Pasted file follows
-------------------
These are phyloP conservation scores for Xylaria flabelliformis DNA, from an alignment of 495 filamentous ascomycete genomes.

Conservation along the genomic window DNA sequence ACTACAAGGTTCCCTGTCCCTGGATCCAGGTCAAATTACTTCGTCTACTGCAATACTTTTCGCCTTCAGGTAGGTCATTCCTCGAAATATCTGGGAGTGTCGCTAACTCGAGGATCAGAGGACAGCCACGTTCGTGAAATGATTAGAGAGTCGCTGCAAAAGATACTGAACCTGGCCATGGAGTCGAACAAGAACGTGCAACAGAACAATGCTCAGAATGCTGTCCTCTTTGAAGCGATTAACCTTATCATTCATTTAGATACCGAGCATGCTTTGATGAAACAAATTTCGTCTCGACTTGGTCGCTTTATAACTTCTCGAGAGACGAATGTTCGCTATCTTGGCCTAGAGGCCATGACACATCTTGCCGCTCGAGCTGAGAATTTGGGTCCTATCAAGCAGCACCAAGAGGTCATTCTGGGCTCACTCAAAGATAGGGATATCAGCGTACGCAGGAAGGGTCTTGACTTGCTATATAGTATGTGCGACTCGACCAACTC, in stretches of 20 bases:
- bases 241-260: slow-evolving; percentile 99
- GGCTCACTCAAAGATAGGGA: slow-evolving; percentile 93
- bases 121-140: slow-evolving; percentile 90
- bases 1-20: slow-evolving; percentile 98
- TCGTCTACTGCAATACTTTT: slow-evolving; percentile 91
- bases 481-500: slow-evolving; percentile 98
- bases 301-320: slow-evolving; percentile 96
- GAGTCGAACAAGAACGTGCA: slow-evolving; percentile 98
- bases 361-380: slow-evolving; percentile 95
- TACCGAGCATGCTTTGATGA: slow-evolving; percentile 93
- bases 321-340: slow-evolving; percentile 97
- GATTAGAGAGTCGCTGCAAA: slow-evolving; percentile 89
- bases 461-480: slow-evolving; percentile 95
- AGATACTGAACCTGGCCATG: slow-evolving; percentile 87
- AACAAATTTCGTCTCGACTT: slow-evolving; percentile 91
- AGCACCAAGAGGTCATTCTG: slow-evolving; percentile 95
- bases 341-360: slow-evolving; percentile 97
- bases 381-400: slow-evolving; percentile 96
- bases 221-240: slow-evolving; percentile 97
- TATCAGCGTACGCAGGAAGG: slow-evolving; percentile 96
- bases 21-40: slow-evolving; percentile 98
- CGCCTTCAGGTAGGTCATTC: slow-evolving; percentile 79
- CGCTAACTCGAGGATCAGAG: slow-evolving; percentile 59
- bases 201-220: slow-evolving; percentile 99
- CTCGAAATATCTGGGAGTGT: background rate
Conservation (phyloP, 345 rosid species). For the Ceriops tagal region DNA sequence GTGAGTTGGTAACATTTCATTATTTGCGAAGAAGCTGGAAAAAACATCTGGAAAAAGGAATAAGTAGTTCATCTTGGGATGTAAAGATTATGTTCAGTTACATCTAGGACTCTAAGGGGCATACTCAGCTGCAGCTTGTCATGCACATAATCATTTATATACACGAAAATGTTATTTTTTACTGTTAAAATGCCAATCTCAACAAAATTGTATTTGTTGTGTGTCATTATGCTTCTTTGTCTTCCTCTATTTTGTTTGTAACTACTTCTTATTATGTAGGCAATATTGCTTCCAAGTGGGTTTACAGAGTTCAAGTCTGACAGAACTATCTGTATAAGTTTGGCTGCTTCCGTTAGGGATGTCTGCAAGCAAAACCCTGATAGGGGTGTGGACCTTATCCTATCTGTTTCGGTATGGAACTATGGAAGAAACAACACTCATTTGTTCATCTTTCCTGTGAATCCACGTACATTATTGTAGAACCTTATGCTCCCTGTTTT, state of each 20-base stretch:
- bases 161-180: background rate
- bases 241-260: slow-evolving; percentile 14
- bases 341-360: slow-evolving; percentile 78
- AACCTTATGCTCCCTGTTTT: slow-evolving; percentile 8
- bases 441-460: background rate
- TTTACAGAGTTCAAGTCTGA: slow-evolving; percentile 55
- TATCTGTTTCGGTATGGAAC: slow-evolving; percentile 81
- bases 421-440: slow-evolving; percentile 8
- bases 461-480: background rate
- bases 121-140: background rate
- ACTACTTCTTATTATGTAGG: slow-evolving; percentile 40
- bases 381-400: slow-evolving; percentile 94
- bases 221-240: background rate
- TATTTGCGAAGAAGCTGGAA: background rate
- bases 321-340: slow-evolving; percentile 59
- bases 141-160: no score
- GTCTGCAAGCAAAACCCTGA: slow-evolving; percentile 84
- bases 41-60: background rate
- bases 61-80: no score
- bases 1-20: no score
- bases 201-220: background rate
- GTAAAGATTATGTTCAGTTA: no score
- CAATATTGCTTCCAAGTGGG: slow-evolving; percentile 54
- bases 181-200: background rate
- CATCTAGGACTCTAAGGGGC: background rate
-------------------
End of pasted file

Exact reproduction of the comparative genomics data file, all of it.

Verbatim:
These are phyloP conservation scores for Xylaria flabelliformis DNA, from an alignment of 495 filamentous ascomycete genomes.

Conservation along the genomic window DNA sequence ACTACAAGGTTCCCTGTCCCTGGATCCAGGTCAAATTACTTCGTCTACTGCAATACTTTTCGCCTTCAGGTAGGTCATTCCTCGAAATATCTGGGAGTGTCGCTAACTCGAGGATCAGAGGACAGCCACGTTCGTGAAATGATTAGAGAGTCGCTGCAAAAGATACTGAACCTGGCCATGGAGTCGAACAAGAACGTGCAACAGAACAATGCTCAGAATGCTGTCCTCTTTGAAGCGATTAACCTTATCATTCATTTAGATACCGAGCATGCTTTGATGAAACAAATTTCGTCTCGACTTGGTCGCTTTATAACTTCTCGAGAGACGAATGTTCGCTATCTTGGCCTAGAGGCCATGACACATCTTGCCGCTCGAGCTGAGAATTTGGGTCCTATCAAGCAGCACCAAGAGGTCATTCTGGGCTCACTCAAAGATAGGGATATCAGCGTACGCAGGAAGGGTCTTGACTTGCTATATAGTATGTGCGACTCGACCAACTC, in stretches of 20 bases:
- bases 241-260: slow-evolving; percentile 99
- GGCTCACTCAAAGATAGGGA: slow-evolving; percentile 93
- bases 121-140: slow-evolving; percentile 90
- bases 1-20: slow-evolving; percentile 98
- TCGTCTACTGCAATACTTTT: slow-evolving; percentile 91
- bases 481-500: slow-evolving; percentile 98
- bases 301-320: slow-evolving; percentile 96
- GAGTCGAACAAGAACGTGCA: slow-evolving; percentile 98
- bases 361-380: slow-evolving; percentile 95
- TACCGAGCATGCTTTGATGA: slow-evolving; percentile 93
- bases 321-340: slow-evolving; percentile 97
- GATTAGAGAGTCGCTGCAAA: slow-evolving; percentile 89
- bases 461-480: slow-evolving; percentile 95
- AGATACTGAACCTGGCCATG: slow-evolving; percentile 87
- AACAAATTTCGTCTCGACTT: slow-evolving; percentile 91
- AGCACCAAGAGGTCATTCTG: slow-evolving; percentile 95
- bases 341-360: slow-evolving; percentile 97
- bases 381-400: slow-evolving; percentile 96
- bases 221-240: slow-evolving; percentile 97
- TATCAGCGTACGCAGGAAGG: slow-evolving; percentile 96
- bases 21-40: slow-evolving; percentile 98
- CGCCTTCAGGTAGGTCATTC: slow-evolving; percentile 79
- CGCTAACTCGAGGATCAGAG: slow-evolving; percentile 59
- bases 201-220: slow-evolving; percentile 99
- CTCGAAATATCTGGGAGTGT: background rate
Conservation (phyloP, 345 rosid species). For the Ceriops tagal region DNA sequence GTGAGTTGGTAACATTTCATTATTTGCGAAGAAGCTGGAAAAAACATCTGGAAAAAGGAATAAGTAGTTCATCTTGGGATGTAAAGATTATGTTCAGTTACATCTAGGACTCTAAGGGGCATACTCAGCTGCAGCTTGTCATGCACATAATCATTTATATACACGAAAATGTTATTTTTTACTGTTAAAATGCCAATCTCAACAAAATTGTATTTGTTGTGTGTCATTATGCTTCTTTGTCTTCCTCTATTTTGTTTGTAACTACTTCTTATTATGTAGGCAATATTGCTTCCAAGTGGGTTTACAGAGTTCAAGTCTGACAGAACTATCTGTATAAGTTTGGCTGCTTCCGTTAGGGATGTCTGCAAGCAAAACCCTGATAGGGGTGTGGACCTTATCCTATCTGTTTCGGTATGGAACTATGGAAGAAACAACACTCATTTGTTCATCTTTCCTGTGAATCCACGTACATTATTGTAGAACCTTATGCTCCCTGTTTT, state of each 20-base stretch:
- bases 161-180: background rate
- bases 241-260: slow-evolving; percentile 14
- bases 341-360: slow-evolving; percentile 78
- AACCTTATGCTCCCTGTTTT: slow-evolving; percentile 8
- bases 441-460: background rate
- TTTACAGAGTTCAAGTCTGA: slow-evolving; percentile 55
- TATCTGTTTCGGTATGGAAC: slow-evolving; percentile 81
- bases 421-440: slow-evolving; percentile 8
- bases 461-480: background rate
- bases 121-140: background rate
- ACTACTTCTTATTATGTAGG: slow-evolving; percentile 40
- bases 381-400: slow-evolving; percentile 94
- bases 221-240: background rate
- TATTTGCGAAGAAGCTGGAA: background rate
- bases 321-340: slow-evolving; percentile 59
- bases 141-160: no score
- GTCTGCAAGCAAAACCCTGA: slow-evolving; percentile 84
- bases 41-60: background rate
- bases 61-80: no score
- bases 1-20: no score
- bases 201-220: background rate
- GTAAAGATTATGTTCAGTTA: no score
- CAATATTGCTTCCAAGTGGG: slow-evolving; percentile 54
- bases 181-200: background rate
- CATCTAGGACTCTAAGGGGC: background rate